√ create new time limits for Council to fill a Council vacancy and only allow a new Council member to be appointed between 30 and 45 days after a vacancy occurs (Issue No. 14);

√ change how civil service employees obtain positions, which no longer would be based on test scores alone (Issue No. 15);

√ allow 15 percent of the 7 percent of income tax revenues allocated to the city parks and recreation program to be used for special events and programming (Issue No. 16); and

√ allow Council to correct typographical errors in the charter and make corrections so it is in compliance and consistent with state law (Issue No. 17).

The last charter amendment voters will see on the ballot was put on through a petition. More than 1,100 signatures were gathered in support of the proposed charter amendment, Issue No. 18, that states all casino gaming, horse racing, scheme of chance, game of chance and gambling devices would not be allowed or operated in the city, except for nonprofit charitable purposes, if approved by voters. According to the Summit County Board of Elections (BOE), 901 legitimate signatures were needed for the placement of the proposed charter change on the ballot.

Resident Des Wertheimer, who heads up a group of residents against a “racino” and other gambling facilities in Green, was active in collecting the signatures.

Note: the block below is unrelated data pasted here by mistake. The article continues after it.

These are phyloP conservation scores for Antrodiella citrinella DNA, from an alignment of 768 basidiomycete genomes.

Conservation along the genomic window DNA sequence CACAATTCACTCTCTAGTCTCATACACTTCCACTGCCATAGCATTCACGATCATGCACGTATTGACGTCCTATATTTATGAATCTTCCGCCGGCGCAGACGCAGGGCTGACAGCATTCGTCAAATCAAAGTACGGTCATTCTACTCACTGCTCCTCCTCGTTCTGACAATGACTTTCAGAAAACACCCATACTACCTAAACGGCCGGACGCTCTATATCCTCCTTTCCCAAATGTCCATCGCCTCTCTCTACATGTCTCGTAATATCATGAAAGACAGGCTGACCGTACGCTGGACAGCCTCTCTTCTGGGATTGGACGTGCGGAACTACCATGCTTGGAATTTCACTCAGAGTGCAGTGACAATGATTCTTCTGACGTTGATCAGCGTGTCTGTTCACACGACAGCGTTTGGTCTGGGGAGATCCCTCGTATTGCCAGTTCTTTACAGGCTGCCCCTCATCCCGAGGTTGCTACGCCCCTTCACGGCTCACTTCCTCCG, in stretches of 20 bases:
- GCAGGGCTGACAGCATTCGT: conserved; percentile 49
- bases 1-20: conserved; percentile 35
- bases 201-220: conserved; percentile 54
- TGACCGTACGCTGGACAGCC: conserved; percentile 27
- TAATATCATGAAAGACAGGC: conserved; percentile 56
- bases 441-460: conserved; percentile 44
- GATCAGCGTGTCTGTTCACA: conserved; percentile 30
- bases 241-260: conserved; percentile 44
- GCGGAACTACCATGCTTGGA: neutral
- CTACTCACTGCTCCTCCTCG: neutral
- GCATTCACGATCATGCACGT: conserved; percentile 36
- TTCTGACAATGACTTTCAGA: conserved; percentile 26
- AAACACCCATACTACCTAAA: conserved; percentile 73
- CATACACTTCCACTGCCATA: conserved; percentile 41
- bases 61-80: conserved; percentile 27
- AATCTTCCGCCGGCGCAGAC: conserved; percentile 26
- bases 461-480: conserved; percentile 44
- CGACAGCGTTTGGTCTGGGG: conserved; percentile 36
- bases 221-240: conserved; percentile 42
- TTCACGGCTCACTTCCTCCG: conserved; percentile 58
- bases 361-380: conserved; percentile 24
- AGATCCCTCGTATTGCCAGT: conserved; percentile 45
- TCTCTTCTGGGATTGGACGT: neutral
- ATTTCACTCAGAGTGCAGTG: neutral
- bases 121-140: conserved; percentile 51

He said after rumors circulated in the spring that a racino could be constructed near the Akron-Canton Airport (CAK), a number of residents wanted to make sure all gambling facilities stayed out of the city.

The mayor confirmed in the spring that Rock Ohio Caesars, controllers of the Thistledown Racetrack in North Randall and owners of Horseshoe Casino Cleveland, expressed interest last fall in relocating Thistledown to 80 acres of land owned by the CAK on Greensburg Road.

In late April, Norton said the city had not received a written proposal for the racino, but Wertheimer began to circulate his petition regardless.

The mayor has not said he supports gambling establishments, but said city administration and Council should consider each proposal received to see what value it could add to the city.

“I am well aware of the sensitivity the whole state of Ohio has towards gambling,” Norton said in April. “We have more people in the city than just those who are opposed to gambling, however.”

As a resident of Green and member of Council, Reed said he supports the measure to keep gambling facilities out of the city.

Valerie Wolford, city communications director, said Norton wants Green voters to know the charter changes are up for them to decide. He will not encourage the public to vote for or against any of the measures, she explained.

“He wants you to look at the issues and learn about them before you go to the polls,” Wolford said.

According to Norton, a great deal of time was spent by the professionals on the commission reviewing the current charter and coming up with recommendations for the residents of Green to approve. The process is very involved, he has said. Every seven years the charter is reviewed by a commission and changes are suggested.

Wolford said residents can find a complete list and description of the proposed charter changes at www.cityofgreen.org/proposed-charter-changes-2012, as well additional Summit County ballot information.